Several MPs used their new skills to address issues in their constituencies, while parliamentary staff tackled issues such as comparing bylaws governing tall buildings in Shan State to those in Mandalay. “I have applied the knowledge to build a bridge in my constituency” said Daw Nang San San Aye, a 31-year-old MP who has represented a remote region in Shan State for a decade. “I researched different types of bridges and was able to identify ones with reasonable costs. [Using this information], I talked to the respective minister about the importance of the bridge.” Research also compared legislation on micro-financing and the roles and functions of municipal development committees and how their members are elected. In all, the participants produced eight parliamentary research briefs, most of them joint efforts — a sign of effective teamwork.

Raising gender awareness

Only 4% of MPs in the 137-seat legislature are women. The project team ensured strong representation of these parliamentarians in the training, with four of the 16 participating MPs being women. Conversely, women dominate among parliamentary staff.

The focus on gender-sensitive research throughout the project enabled MPs and parliamentary staff to recognize that men and women, and girls and boys, may have different roles and needs that need to be considered by policymakers. By incorporating their different perspectives, the researcher is creating a more complete picture of the problem addressed in proposed laws and by-laws.

Tools for future capacity building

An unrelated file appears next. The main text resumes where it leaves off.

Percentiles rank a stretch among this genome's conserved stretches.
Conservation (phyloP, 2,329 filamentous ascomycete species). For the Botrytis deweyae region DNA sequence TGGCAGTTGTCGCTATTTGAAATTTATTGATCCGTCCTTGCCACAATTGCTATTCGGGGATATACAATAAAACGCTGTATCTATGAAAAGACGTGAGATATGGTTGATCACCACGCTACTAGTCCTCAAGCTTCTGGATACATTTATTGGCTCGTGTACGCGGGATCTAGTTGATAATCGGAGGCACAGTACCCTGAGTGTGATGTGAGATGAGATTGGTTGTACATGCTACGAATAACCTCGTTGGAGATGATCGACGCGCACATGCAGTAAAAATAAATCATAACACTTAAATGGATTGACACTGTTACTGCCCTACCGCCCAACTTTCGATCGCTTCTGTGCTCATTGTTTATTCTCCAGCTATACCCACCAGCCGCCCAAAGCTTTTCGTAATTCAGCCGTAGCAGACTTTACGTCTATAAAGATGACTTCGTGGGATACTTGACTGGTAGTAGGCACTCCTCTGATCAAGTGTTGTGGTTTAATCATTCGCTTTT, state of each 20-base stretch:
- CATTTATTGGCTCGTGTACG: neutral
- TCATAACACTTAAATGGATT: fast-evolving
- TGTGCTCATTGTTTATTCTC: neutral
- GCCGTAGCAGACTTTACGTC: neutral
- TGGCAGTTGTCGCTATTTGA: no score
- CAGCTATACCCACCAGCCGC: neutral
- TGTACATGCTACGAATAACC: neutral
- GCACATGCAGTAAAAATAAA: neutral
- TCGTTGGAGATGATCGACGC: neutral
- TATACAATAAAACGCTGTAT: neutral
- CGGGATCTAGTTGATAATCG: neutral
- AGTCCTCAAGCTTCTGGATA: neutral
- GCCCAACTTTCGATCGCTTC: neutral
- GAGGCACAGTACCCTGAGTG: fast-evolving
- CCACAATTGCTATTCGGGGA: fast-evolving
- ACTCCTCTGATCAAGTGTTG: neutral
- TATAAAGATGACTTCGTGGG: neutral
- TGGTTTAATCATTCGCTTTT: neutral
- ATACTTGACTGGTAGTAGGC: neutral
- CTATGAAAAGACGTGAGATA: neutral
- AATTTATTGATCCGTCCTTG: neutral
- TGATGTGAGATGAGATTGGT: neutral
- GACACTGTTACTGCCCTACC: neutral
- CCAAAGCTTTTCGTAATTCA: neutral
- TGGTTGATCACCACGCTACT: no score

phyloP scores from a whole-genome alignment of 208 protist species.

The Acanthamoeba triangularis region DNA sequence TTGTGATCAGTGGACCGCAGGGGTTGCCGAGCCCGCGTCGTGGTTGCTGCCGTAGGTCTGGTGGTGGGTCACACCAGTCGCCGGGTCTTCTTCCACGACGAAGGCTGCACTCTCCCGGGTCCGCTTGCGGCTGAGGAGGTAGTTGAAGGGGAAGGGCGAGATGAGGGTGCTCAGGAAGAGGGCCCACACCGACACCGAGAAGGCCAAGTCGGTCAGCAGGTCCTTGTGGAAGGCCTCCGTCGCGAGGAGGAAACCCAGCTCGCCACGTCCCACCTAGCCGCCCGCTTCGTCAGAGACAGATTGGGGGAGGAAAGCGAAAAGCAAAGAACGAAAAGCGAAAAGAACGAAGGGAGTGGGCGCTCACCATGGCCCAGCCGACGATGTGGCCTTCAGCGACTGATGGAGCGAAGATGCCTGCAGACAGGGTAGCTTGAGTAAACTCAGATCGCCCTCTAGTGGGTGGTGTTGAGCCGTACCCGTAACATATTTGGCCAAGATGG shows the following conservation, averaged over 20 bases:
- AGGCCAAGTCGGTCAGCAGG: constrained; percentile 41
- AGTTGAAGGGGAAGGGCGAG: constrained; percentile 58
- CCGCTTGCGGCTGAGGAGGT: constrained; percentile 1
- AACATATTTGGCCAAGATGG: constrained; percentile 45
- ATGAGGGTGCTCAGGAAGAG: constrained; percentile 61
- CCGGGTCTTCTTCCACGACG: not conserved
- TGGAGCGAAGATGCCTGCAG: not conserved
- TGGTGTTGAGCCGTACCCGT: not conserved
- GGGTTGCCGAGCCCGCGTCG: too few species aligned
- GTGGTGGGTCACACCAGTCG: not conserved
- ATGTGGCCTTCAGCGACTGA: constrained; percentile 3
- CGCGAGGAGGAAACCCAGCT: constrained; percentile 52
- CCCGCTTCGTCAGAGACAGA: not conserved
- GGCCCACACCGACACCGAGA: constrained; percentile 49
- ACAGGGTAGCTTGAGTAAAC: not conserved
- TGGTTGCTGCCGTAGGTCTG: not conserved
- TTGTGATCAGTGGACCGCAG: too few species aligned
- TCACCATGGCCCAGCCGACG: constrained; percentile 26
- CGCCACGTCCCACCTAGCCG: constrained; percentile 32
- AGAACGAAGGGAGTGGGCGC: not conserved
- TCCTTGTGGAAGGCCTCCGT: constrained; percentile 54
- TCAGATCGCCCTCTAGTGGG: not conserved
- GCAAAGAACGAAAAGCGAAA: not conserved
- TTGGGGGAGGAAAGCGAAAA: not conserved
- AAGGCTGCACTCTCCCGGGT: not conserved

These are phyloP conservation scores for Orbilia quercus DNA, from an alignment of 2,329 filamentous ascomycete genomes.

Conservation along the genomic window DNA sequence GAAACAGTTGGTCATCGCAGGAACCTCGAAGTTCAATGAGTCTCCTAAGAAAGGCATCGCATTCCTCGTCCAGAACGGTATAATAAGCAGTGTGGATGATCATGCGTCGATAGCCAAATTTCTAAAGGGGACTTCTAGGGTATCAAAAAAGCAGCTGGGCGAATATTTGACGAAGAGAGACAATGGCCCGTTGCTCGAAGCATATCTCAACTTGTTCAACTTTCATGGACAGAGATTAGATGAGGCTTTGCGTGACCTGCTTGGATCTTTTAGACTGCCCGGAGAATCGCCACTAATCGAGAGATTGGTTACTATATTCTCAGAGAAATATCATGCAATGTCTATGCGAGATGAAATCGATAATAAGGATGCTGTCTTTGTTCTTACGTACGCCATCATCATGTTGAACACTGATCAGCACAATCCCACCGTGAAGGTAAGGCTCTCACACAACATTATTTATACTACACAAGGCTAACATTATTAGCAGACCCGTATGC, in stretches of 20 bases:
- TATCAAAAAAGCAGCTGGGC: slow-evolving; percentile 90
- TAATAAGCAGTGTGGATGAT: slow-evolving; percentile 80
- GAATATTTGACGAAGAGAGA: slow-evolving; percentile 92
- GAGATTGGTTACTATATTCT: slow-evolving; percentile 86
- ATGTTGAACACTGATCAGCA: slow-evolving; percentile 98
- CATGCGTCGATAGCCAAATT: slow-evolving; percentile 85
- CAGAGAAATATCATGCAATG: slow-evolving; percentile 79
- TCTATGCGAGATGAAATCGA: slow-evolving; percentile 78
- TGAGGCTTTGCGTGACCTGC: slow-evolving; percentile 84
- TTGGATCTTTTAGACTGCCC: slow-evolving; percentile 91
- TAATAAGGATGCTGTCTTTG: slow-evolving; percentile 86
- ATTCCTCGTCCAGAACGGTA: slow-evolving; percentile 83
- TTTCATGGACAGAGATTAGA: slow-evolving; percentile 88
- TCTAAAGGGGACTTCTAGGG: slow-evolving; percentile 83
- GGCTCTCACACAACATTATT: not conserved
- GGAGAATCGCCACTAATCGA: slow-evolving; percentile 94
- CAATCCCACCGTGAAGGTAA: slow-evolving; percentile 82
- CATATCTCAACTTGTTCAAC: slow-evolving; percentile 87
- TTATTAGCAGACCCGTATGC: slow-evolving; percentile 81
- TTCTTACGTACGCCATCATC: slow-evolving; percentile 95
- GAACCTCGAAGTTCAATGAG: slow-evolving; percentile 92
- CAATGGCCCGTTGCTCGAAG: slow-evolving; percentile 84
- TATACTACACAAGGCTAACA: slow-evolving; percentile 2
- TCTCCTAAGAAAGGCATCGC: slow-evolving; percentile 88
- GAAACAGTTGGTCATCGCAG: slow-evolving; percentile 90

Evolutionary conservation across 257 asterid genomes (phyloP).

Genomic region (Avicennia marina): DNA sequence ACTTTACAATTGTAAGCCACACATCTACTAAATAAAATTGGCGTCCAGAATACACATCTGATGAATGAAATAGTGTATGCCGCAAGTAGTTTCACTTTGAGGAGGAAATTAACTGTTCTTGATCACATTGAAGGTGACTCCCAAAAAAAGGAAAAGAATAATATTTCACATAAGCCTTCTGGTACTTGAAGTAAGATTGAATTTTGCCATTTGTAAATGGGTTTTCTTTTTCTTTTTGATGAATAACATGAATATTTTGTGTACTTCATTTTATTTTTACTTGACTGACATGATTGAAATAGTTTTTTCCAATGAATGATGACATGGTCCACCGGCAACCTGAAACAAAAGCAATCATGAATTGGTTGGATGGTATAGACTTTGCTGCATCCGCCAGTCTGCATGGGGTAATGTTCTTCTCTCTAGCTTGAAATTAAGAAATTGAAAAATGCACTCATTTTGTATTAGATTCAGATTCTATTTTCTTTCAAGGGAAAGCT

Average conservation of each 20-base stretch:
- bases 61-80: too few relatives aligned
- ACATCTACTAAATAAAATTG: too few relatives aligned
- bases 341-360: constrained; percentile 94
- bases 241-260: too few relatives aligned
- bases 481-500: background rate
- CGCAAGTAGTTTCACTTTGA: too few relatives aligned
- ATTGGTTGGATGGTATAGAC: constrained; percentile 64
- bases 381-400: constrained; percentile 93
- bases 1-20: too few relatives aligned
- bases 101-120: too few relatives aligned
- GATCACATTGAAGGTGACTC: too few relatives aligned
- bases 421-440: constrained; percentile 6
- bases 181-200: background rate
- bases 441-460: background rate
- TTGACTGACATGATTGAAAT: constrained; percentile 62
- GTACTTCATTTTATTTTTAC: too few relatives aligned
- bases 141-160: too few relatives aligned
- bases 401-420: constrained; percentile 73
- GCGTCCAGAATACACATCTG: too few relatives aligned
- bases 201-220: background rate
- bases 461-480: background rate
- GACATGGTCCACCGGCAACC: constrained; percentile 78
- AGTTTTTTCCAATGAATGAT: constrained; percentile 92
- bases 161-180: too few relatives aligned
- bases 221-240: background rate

The Parliamentary Centre and EMReF published a 51-page training manual to guide capacity-building efforts in legislative research, available online in both Myanmar and English. The manual covers three topics: the nature and value of legislative research; gender-sensitive legislative research; and the design and delivery of legislative research training.

The Parliamentary Centre drew on its experience of working with seven African parliaments to support EMReF in the development and testing of a participatory self-assessment tool to measure the level of legislative research capacity in Shan State, including gender-sensitivity. This tool will be relevant to other state parliaments in Myanmar.

Moreover, although it was not on the project’s initial agenda, the self-assessments prompted staff to develop a priority plan for strengthening the legislative research capacity of Shan State in the long run. The Hluttaw’s leadership has approved the plan and shared it with representatives of civil society organizations, international development agencies, and other stakeholders at the June 2018 project roundtable in Yangon

 The legislative research training has given me a lot of knowledge that  helps me do better work for my people.

 

— Thawng Phaisawng, project coordinator, EMReF
 

Among its priorities, it lists increasing resources for the library, establishing a research unit, and periodically assessing the Hluttaw’s research capacity. Most recently, EMReF and the Parliamentary Centre have facilitated sessions with MPs and staff to start turning this initial document into a full- fledged operational plan that the Shan State Hluttaw will implement over the next five years.

Learn more about the Knowledge for Democracy Myanmar Initiative.